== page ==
The journal chiefly focuses on new research findings, understanding the economics, history, human behavior and technology associated with information library systems and services. Established in 1976, the journal remains dedicated to original research findings, both in full-length and in brief format; letters to the editor; book reviews; and discussions of software and technology.
Valerie M. Nesset of SUNY at Buffalo serves as editor, and the journal boasts a 15-member editor board to support her. Furthermore, the editorial policy remains to promote library and information science in English and French throughout Canada.
Articles like “Paraprofessional Library Education in Canada: An Environmental Scan,” “Toward Email Governance: Policies and Practices in the Government of Canada,” and “Identifying as a Librarian: When LIS Graduates in Non-Library Roles Use the Title ‘Librarian’” exemplify the type of content the journal publishes.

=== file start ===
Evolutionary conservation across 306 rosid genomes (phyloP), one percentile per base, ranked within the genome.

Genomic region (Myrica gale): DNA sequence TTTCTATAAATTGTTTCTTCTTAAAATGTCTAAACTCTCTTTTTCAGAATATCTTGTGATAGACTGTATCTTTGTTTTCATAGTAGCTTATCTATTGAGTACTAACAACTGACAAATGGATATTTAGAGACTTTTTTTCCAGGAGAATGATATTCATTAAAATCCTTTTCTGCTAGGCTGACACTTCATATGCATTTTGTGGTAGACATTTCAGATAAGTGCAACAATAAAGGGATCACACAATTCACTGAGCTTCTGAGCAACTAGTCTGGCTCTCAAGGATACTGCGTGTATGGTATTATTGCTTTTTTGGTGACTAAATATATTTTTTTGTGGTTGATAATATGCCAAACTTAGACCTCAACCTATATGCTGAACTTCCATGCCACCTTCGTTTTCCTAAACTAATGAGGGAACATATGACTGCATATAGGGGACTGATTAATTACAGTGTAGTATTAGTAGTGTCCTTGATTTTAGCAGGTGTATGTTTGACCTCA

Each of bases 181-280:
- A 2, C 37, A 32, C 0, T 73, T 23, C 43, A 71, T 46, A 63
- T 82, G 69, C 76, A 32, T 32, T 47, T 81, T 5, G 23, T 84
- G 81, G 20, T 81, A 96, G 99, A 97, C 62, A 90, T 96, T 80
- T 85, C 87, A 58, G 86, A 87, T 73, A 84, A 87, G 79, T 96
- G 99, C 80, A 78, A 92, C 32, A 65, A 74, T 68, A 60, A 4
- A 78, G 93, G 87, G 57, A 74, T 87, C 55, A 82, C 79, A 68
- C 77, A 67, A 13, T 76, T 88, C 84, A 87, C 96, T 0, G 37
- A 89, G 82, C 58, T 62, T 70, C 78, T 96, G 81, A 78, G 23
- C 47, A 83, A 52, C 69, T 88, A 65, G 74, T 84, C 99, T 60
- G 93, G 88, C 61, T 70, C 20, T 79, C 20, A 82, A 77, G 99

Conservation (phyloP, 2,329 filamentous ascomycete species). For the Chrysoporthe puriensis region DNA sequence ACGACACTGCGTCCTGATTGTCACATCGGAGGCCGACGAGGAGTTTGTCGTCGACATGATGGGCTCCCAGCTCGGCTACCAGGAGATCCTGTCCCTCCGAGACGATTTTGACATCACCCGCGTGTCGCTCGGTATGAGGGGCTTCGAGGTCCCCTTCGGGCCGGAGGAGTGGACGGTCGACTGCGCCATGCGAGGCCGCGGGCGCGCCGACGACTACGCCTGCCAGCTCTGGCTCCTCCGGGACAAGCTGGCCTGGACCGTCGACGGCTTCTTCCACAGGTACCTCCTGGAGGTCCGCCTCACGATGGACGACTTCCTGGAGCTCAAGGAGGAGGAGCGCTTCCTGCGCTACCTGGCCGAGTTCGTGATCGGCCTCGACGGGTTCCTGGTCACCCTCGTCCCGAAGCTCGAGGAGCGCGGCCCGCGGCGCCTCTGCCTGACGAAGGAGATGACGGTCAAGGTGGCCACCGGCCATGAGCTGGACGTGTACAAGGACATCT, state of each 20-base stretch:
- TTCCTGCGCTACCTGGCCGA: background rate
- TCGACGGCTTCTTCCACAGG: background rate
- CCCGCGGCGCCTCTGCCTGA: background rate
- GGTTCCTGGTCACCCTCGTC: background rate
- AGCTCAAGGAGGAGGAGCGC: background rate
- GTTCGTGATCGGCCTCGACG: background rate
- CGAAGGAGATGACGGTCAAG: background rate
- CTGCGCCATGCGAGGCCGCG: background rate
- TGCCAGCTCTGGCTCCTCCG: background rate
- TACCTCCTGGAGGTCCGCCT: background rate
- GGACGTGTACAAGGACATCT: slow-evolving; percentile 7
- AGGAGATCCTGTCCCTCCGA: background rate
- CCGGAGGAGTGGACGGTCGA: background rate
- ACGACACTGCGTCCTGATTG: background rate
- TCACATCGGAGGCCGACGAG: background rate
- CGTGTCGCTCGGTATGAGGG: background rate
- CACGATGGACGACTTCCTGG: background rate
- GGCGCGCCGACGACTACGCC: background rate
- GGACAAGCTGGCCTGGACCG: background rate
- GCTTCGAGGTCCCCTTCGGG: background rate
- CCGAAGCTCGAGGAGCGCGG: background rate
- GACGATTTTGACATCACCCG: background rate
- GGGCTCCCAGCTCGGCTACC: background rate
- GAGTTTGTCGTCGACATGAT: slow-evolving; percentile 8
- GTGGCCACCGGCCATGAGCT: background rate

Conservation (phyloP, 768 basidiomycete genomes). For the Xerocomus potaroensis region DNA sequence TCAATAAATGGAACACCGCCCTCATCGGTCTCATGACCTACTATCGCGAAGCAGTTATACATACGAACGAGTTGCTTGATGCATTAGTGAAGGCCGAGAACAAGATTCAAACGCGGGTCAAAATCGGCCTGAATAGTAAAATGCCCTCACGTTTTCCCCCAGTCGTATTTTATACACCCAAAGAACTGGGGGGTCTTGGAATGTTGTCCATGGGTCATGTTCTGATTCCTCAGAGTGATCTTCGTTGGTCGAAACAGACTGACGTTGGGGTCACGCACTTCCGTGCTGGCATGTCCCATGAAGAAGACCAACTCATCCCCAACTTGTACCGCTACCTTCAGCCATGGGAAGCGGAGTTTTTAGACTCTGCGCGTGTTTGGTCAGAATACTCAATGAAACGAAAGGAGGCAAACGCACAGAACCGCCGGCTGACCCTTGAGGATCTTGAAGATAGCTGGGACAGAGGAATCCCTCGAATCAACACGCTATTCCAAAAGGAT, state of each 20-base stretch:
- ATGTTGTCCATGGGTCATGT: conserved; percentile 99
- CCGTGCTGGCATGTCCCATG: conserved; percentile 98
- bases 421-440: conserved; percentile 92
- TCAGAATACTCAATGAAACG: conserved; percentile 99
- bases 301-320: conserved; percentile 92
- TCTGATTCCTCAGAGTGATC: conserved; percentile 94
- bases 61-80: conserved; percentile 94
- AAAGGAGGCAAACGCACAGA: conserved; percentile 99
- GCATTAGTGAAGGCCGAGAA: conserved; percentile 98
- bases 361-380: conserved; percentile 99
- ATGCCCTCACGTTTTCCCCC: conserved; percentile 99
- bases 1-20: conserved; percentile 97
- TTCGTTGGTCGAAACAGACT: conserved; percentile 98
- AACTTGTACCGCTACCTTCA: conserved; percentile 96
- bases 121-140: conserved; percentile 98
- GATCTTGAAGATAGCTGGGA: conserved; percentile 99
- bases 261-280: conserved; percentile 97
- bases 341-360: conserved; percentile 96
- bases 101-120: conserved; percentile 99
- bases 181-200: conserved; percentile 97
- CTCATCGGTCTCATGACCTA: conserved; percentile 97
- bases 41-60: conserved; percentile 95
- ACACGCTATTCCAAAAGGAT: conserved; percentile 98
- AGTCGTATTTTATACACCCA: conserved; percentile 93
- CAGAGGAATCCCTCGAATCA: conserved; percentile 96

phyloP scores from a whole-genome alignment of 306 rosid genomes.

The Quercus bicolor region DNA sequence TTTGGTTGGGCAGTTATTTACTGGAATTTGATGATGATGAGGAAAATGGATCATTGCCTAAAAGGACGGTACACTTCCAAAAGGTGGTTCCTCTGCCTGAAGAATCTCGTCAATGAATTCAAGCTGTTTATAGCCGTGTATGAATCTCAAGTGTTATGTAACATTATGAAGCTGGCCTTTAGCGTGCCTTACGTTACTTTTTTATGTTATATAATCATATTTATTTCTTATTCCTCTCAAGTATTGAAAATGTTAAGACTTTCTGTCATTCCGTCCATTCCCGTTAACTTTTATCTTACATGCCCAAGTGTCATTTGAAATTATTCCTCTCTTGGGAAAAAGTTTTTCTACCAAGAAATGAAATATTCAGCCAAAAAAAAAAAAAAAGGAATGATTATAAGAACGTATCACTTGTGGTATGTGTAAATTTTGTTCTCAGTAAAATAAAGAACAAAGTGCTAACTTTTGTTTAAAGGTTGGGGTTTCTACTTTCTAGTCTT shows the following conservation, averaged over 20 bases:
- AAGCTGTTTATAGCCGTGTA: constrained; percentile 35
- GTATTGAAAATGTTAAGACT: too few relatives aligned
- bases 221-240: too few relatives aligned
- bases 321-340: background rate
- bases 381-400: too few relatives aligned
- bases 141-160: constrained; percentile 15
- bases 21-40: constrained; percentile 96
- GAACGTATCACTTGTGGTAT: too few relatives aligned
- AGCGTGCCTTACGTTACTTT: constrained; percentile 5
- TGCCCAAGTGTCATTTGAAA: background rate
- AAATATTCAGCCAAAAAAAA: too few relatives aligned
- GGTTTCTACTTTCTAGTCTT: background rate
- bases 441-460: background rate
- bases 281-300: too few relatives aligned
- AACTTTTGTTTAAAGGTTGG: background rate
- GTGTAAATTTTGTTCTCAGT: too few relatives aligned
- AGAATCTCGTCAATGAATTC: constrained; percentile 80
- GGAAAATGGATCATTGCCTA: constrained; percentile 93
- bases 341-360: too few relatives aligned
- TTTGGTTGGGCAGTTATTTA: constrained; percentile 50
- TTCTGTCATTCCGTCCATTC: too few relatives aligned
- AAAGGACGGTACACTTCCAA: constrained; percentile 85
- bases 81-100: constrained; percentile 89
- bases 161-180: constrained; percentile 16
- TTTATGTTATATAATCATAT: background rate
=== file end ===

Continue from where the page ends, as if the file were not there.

You can read the journal online at Project Muse or via subscription – subscription rates range from a one-year, online-only student rate of 62 dollars to an institutional print-only rate of 175 dollars.
The International Federation of Library Associations and Institutions Journal
Covering the fields of librarianship and information science with case studies, essays and original research, the International Federation of Library Associations and Institutions (IFLA) journal explores the political, social and economic forces that impact access to information through libraries. It is currently published by Sage Publications on behalf of the International Federation of Library Associations and Institutions and has been in continuous publication since 1975.